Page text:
An unreliable narrator is an interesting storytelling device. But Fox’s “Legion,” which premiered Feb. 8, takes that idea to an extreme — with an unreliable reality.

“Legion” is the story of 20-something David Haller (Dan Stevens) who, unfortunately, is an inmate of a psychiatric institute. As the story progresses, various flashbacks show that Haller sees and hears things that aren’t there. He spends his time in the day room waiting for meals and medication with a chatterbox girl named Lenny (Aubrey Plaza), whose upbeat personality belies her drug and alcohol addictions. Then arrives a girl named Sydney Barrett (Rachel Keller), with whom Haller is immediately smitten. Despite a fear of being touched — presumably haphephobia is why she is institutionalized — Syd agrees to be Haller’s girlfriend.

But when they do touch (a kiss, actually), something very strange happens. Well, more than strange. Violent. Inexplicable. And pretty lethal for just about everyone around them.

Yes, it’s a superhero show. Don’t look for capes and tights, though, because you won’t find any. As Marvel’s Stan Lee proved in the 1960s, “superhero” isn’t a genre, but a vehicle for telling all kinds of stories.

“Legion” is based on a character from Marvel’s X-Men line of books (the word “mutant” was probably a tip-off) who is the son of Charles “Professor X” Xavier and a woman he had an affair with before he formed the X-Men. In both the comics and movies, Xavier had the most powerful mutant mind on Earth.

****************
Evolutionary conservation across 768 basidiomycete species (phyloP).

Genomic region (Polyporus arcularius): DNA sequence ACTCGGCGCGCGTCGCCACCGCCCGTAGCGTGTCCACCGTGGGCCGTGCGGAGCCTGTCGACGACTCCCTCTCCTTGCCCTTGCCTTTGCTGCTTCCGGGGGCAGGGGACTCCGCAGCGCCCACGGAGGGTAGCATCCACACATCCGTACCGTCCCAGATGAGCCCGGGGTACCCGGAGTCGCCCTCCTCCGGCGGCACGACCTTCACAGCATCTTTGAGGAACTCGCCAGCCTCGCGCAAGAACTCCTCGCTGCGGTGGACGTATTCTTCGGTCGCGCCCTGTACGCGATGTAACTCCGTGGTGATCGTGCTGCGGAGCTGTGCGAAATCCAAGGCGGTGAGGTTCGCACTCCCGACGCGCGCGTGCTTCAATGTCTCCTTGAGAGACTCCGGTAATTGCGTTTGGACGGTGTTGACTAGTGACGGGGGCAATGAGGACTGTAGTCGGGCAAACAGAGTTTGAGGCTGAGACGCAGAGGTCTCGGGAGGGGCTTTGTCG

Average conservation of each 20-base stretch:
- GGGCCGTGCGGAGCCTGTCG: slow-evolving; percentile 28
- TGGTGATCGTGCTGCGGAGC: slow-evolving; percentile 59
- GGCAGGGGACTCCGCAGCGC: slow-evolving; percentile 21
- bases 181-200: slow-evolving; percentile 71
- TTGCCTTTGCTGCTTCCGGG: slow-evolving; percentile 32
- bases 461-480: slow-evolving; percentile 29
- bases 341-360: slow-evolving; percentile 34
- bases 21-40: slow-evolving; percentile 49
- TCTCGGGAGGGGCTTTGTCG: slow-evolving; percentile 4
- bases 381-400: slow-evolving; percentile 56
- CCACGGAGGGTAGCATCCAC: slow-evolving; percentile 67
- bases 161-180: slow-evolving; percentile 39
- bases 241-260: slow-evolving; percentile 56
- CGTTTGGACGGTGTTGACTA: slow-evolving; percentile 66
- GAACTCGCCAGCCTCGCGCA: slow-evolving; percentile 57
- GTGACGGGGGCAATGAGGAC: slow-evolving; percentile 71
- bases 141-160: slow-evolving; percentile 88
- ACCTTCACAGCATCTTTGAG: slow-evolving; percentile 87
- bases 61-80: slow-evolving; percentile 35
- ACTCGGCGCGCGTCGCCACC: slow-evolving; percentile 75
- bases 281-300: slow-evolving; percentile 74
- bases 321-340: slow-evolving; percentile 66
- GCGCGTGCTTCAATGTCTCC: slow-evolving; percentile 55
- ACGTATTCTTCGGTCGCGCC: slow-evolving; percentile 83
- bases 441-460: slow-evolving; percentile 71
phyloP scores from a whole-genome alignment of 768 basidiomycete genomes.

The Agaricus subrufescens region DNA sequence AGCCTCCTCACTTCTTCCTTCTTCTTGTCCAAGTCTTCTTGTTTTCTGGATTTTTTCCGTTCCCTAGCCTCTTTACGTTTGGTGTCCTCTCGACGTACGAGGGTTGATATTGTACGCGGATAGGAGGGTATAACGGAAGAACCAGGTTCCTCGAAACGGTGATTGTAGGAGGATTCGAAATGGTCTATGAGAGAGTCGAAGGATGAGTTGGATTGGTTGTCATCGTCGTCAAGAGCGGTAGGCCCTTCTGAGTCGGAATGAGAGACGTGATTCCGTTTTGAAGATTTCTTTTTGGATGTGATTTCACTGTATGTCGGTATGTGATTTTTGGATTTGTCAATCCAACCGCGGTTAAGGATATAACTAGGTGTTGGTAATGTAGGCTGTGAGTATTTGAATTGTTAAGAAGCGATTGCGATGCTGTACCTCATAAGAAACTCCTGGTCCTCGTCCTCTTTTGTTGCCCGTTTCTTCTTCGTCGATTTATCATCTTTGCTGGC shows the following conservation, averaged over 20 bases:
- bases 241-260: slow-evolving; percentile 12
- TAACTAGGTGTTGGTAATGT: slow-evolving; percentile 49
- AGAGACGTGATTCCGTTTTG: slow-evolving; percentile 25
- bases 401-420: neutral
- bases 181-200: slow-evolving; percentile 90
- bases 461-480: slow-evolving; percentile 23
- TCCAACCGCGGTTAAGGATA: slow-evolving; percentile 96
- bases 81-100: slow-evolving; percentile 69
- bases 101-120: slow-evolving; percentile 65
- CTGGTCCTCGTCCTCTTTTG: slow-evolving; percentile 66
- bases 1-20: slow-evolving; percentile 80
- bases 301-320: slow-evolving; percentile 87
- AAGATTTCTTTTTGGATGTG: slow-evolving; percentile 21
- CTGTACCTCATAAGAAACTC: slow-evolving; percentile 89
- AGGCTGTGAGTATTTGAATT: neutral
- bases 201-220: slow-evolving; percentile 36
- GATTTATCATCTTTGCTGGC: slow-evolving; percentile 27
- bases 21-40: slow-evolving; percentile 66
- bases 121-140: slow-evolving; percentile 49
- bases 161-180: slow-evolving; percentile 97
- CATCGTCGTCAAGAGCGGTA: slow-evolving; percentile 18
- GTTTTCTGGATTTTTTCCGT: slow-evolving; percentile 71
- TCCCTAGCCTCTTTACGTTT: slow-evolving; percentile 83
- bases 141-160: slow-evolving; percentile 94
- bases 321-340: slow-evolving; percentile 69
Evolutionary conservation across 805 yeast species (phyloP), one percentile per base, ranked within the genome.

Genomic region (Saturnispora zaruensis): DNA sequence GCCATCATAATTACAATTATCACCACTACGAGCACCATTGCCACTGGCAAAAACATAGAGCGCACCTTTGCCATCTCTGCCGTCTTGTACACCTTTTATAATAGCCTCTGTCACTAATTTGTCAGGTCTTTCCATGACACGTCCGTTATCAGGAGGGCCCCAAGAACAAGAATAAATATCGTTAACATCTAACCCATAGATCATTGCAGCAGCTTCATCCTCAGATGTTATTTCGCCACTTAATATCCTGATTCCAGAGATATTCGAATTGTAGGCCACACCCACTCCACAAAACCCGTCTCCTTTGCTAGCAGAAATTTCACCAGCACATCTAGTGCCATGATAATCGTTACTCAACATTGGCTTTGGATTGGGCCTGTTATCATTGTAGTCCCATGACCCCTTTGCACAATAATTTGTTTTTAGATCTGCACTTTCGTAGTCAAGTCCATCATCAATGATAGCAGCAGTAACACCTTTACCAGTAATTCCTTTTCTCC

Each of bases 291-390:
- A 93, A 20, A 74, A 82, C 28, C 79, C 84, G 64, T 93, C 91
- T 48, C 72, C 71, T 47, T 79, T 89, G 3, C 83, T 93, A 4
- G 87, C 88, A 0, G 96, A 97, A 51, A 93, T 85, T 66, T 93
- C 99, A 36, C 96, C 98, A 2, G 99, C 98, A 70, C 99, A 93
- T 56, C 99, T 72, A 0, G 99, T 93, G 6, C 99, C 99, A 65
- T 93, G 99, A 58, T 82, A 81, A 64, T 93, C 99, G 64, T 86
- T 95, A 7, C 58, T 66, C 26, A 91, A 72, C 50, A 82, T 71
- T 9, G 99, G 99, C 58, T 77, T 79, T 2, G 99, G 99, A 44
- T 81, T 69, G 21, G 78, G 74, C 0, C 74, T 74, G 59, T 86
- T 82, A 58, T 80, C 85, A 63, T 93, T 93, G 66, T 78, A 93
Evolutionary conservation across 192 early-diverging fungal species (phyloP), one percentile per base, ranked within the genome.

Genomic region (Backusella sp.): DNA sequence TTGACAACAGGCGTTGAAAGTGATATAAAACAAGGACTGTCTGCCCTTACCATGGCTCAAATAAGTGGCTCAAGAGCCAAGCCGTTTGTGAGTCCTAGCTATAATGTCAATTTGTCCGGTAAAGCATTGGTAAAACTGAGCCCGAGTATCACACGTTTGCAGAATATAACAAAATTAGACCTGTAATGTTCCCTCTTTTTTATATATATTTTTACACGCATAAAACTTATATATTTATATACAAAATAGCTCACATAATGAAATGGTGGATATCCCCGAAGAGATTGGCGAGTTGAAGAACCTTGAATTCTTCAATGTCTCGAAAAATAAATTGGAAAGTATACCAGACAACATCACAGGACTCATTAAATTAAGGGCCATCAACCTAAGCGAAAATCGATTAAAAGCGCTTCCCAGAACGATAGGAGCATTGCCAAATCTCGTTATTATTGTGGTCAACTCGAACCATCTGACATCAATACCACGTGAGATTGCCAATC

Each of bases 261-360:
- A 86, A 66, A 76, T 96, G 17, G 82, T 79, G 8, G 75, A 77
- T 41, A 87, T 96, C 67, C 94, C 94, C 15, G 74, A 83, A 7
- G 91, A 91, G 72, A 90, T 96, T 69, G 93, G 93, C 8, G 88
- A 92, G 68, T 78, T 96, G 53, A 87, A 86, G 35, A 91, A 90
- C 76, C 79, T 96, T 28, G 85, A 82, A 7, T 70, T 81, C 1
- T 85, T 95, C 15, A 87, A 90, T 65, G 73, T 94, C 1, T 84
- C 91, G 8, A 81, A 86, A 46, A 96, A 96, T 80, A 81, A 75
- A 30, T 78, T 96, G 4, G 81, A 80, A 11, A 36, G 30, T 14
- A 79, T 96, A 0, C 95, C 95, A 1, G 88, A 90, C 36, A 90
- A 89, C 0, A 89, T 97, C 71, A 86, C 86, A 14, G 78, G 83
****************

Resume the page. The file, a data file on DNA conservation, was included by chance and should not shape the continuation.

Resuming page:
Until David Haller was introduced, that is, in 1985. Haller was so powerful he could reshape reality with his mind. The catch was that he was caught in a terrorist attack while still a young boy, which activated his powers prematurely — killing all the terrorists, but absorbing many of the minds present into his own. That resulted in dissociative identity disorder. It also left him catatonic.

It got worse when he woke up in his 20s, because his psyche was fractured, and each of the personalities in his head manifested his psionic ability as a different superpower.

Haller had a lot of adventures in various comics, from “New Mutants” to “X-Men: Legacy,” each more bizarre than the last. For the most part, he was usually the villain of the piece, as one personality or another started wreaking havoc and various configurations of X-Men would rise to stop him. Many such stories took place entirely on the psychic plane — in Haller’s mind, that is — and a couple of them resulted in his death.

Yeah, death. But he’d get better. He does, after all, have a lot of different “lives” to play with.

Not that any of this is significant for the TV show, which uses the Legion stories in the comics as inspiration more than holy writ. The show is nominally connected to the “X-Men” film series, at least in spirit, but I wouldn’t expect Deadpool or Wolverine to drop in for a visit.